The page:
In the first chapter of The Soul of God, Ray Anderson gives voice to his responding to God’s invitation to enter into pastoral ministry. He draws on an example of how his father talked with him about involving him in ministry efforts while growing up – “Tomorrow, we will go to those who are like sheep without a shepherd and bring them to a safe place” (p. 17) – to describe how he sensed God’s call upon his life.
This “we” language of his dad’s, Anderson describes as “his language of love” (p. 14). His dad was intensely relational and he would often speak in terms of “we” “when speaking of his life and tasks including [Ray] as a participant. ‘We will plant corn in this field next year’” (p. 14). Anderson expresses that this “we” enabled him to realize that in his father’s eyes he “was not just a boy who carried his [father’s] lunch, but a partner in the family enterprise” (p. 14).
When Ray Anderson responded to God’s call upon his life, he came to realize that he was being included in the “we of God.” The “‘we of God’ reached out and included me” (p. 17). My notes in the margin express that this is what makes our callings intensely missional.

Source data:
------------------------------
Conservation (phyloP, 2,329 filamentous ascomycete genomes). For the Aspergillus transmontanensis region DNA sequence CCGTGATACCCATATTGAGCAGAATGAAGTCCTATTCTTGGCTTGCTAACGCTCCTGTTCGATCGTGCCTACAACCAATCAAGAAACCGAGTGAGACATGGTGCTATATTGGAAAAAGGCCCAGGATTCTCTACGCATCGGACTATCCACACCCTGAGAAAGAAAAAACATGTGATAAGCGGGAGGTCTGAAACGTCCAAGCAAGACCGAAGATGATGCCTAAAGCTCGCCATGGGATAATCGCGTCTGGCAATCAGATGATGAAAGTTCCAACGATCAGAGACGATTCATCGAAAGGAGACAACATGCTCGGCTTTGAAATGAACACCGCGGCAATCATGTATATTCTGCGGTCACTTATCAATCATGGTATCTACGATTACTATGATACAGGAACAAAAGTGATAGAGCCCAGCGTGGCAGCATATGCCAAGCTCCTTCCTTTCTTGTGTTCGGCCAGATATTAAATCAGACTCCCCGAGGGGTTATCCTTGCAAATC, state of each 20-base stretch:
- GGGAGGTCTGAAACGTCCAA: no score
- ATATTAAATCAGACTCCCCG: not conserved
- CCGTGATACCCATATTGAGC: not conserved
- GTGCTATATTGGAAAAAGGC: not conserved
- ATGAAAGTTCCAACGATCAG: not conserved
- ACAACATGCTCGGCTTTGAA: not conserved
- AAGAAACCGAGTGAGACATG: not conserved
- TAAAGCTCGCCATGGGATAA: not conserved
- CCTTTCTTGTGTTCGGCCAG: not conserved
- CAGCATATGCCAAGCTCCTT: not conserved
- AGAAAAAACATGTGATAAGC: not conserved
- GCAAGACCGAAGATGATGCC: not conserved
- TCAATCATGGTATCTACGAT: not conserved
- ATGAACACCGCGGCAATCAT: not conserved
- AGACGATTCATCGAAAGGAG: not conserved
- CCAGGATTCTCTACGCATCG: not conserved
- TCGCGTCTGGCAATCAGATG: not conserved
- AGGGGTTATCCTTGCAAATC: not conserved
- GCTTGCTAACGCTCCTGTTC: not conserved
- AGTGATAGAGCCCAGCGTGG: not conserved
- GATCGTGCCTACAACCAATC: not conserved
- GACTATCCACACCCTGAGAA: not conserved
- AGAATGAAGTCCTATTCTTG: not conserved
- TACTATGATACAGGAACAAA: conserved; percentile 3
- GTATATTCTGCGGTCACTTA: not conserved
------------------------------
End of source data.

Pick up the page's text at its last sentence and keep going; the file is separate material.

The “we of God” describes the perichoretic or relational understanding of Trinity. God is in three persons, but not in a static hierarchical relationship – rather God is involved in a divine dance – which is what Eugene Peterson describes as what is being expressed by perichoresis (cf. Christ Plays in Ten Thousand Places, pp. 44, 344 n15) in which “the divine modes of existence condition and permeate one another mutually with such perfection, that one is as invariably in the other two as the other two are in the one” (Peterson, p. 44, citing Karl Barth in Church Dogmatics 1/1, 425).
God is a “we” as much as God is “I AM.” And when God calls us to participate with God in the mission and ministry of God, we are invited into the “we” of God, invited into the “dance” of God. God reaches out and includes us in what God is doing in the world – we are integrally involved with God in God’s redemptive mission of reconciling humanity to God through Jesus Christ and restoring creation.
Ministry or mission is not a solitary venture, but inherently a deep participation with God and the purposes of God in the world. As Jesus promised his disciples, and us as well in Matthew 28, “I am with you always to the very end of the age.” We are included in the “we of God” as we respond to God’s invitation to participate with God in God’s mission! I cannot think of any better way of being human making a difference in our broken and alienated world.